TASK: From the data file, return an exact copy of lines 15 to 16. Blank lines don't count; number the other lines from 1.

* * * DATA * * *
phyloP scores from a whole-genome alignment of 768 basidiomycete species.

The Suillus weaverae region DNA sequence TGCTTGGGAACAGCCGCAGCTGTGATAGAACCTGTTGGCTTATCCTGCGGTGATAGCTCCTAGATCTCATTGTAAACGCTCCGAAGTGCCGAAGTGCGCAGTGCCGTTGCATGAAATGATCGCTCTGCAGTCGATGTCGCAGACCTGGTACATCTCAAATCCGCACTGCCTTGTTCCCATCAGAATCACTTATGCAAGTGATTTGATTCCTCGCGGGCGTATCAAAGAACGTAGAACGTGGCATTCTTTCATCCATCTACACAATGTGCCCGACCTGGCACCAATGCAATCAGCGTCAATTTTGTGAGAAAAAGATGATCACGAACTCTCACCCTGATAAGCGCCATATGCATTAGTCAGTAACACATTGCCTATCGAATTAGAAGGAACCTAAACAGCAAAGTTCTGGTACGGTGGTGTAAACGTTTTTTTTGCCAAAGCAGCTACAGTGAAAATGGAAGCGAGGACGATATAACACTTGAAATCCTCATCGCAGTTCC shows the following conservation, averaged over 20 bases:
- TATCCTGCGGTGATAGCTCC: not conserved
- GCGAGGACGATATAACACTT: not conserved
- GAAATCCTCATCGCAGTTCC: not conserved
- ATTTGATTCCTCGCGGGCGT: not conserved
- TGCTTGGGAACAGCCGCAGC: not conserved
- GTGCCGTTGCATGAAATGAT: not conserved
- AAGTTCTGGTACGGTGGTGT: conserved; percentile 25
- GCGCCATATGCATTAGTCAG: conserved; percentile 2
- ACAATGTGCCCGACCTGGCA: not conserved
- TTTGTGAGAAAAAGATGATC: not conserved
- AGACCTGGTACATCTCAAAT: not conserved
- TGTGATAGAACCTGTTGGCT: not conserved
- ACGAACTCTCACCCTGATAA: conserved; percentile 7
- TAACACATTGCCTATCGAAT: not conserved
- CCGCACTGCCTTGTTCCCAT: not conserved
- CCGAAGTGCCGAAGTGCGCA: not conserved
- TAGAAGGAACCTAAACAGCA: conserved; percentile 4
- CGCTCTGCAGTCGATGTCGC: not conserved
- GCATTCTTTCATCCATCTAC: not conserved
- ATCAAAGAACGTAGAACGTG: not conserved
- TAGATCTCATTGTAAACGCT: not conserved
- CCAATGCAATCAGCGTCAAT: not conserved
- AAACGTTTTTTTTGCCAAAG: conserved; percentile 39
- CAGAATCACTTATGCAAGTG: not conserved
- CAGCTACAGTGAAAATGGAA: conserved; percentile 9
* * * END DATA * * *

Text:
- ACGAACTCTCACCCTGATAA: conserved; percentile 7
- TAACACATTGCCTATCGAAT: not conserved